Dean Lemann's musings on the state of MSM
FEAR AND FAVOR
by NICHOLAS LEMANN
Why is everyone mad at the mainstream media?
Issue of 2005-02-14 and 21
Just before last fall’s Presidential election, Bill Keller, the executive editor of the Times, and Philip Taubman, the paper’s Washington bureau chief, went on the road to inspect the candidates’ campaigns. In Florida, on October 22nd, they arranged to have drinks with Karl Rove, the White House’s chief political strategist, and Dan Bartlett, its head of communications. It was supposed to be a friendly get-together, and that’s how it went for the first few minutes, until Keller asked Rove what he thought of the Times’ coverage. It’s the sort of question that editors often ask important people, in the same spirit that a politician asks, “How’m I doing?,” usually hoping for an answer somewhere in the lower-middle range of politeness and candor. But Rove, Keller told me not long ago, “pounded on us for two cocktails’ worth of conversation.” Saying what? “It was three kinds of things,” Keller explained. “It was Bush accomplishments we had ignored, flaws in the Kerry record that we had put inside the paper, and a number of pieces we had done looking hard at the Bush record. In their view, that all amounted to arming the Kerry campaign.”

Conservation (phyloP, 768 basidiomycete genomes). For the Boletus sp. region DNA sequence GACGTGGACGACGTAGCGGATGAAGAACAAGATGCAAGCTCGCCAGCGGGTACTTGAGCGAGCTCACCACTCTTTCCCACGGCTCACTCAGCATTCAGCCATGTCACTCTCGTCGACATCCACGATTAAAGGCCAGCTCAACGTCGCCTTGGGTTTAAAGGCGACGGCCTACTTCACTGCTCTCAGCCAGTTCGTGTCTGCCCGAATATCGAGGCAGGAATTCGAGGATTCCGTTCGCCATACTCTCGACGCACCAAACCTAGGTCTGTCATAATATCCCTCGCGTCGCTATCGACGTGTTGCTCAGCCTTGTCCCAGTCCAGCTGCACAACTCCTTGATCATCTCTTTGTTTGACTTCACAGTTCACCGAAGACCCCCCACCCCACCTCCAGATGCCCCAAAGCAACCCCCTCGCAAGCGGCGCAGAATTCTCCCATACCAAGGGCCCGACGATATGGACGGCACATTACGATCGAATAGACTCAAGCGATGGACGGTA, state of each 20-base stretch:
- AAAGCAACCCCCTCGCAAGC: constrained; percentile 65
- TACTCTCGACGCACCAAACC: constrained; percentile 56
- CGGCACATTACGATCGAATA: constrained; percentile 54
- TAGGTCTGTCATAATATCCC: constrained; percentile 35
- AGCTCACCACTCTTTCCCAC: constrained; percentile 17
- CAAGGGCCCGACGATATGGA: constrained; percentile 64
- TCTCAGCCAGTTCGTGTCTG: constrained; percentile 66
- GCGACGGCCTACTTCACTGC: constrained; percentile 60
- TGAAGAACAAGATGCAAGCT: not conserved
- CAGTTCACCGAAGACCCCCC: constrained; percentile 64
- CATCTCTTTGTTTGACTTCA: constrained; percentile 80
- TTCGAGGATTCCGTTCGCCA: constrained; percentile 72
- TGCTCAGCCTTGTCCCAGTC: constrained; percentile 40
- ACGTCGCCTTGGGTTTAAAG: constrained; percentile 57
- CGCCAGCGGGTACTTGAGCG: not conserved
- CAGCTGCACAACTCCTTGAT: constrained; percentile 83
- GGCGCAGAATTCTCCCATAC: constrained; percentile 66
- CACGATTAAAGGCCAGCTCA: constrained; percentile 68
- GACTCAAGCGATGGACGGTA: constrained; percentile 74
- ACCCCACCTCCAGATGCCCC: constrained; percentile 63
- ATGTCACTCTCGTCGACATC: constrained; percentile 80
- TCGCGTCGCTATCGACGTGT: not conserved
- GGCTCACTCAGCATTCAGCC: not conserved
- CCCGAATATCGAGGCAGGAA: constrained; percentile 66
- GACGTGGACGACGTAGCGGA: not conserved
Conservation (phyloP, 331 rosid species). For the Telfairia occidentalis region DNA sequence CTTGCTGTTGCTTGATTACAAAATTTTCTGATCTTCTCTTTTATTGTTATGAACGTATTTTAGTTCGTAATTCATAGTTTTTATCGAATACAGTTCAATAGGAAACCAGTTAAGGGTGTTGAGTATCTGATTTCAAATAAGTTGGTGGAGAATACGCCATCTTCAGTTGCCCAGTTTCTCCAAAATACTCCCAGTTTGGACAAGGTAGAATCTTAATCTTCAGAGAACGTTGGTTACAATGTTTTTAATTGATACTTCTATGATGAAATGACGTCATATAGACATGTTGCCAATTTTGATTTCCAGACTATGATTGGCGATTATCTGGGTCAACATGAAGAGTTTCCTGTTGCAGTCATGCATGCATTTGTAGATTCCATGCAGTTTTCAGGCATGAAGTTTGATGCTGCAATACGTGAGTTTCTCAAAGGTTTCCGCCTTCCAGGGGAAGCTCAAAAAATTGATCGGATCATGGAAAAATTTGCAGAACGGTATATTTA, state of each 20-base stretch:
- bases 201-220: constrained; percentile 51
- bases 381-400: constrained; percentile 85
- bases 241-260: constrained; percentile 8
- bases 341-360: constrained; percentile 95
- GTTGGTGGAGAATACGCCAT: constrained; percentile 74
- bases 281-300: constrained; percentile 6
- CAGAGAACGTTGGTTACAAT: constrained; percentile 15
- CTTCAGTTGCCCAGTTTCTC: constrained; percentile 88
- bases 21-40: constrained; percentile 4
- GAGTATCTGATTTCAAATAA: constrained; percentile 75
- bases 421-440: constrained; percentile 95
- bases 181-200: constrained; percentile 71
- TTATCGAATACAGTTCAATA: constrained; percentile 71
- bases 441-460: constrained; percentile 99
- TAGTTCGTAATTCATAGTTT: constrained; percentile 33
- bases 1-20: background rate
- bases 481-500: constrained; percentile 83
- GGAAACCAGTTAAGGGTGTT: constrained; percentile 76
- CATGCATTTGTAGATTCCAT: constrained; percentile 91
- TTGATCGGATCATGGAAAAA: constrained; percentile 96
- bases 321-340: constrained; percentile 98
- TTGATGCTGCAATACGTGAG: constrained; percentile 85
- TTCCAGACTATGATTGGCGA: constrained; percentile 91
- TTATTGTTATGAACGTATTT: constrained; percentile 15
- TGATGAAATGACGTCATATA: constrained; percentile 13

Keller and I were talking in his office in the Times newsroom at nine one morning, a moment when most newspaper offices are empty and expectantly quiet, like a theatre a couple of hours before the curtain. Keller took his time describing the conversation, to suggest that he wasn’t dismissing the criticisms out of hand. “Your initial reaction, especially in someone as ferocious as Rove, is to drop into a defensive crouch,” he said. “But I try not to do that. I listened, with a fair measure of skepticism, because a lot of it is calculated. But there was some genuineness to it. He went through a long litany of complaints. I do think he was channelling a feeling about the New York Times that’s out there in the land, that we should be concerned about, or at least aware of.”
One item that particularly drew Rove’s ire was a Times front-page story, by Ford Fessenden, which appeared on September 26th, under the headline “a big increase of new voters in swing states.” As Keller remembered it later, in an e-mail message to me, Rove “fired off complaints like a Gatling gun, some specific, some generic, some about specific writers, some about specific elements of specific stories.” When I spoke to Rove about his conversation with Keller, it was obvious that, to his mind, the September 26th story was No. 1 among the Times’ journalistic misdeeds during the campaign. The story left the impression that the Democrats’ organization was vastly superior to the Republicans’, especially in Florida and Ohio. Getting out the G.O.P. vote in those two states had for several years been one of Rove’s main projects, and he spoke about the article in roughly the same tone as a writer discussing a bad review of his magnum opus. He gave me a highly detailed, twelve-point critique, and then, in the interest of conciseness, he boiled down the twelve points to two or three.
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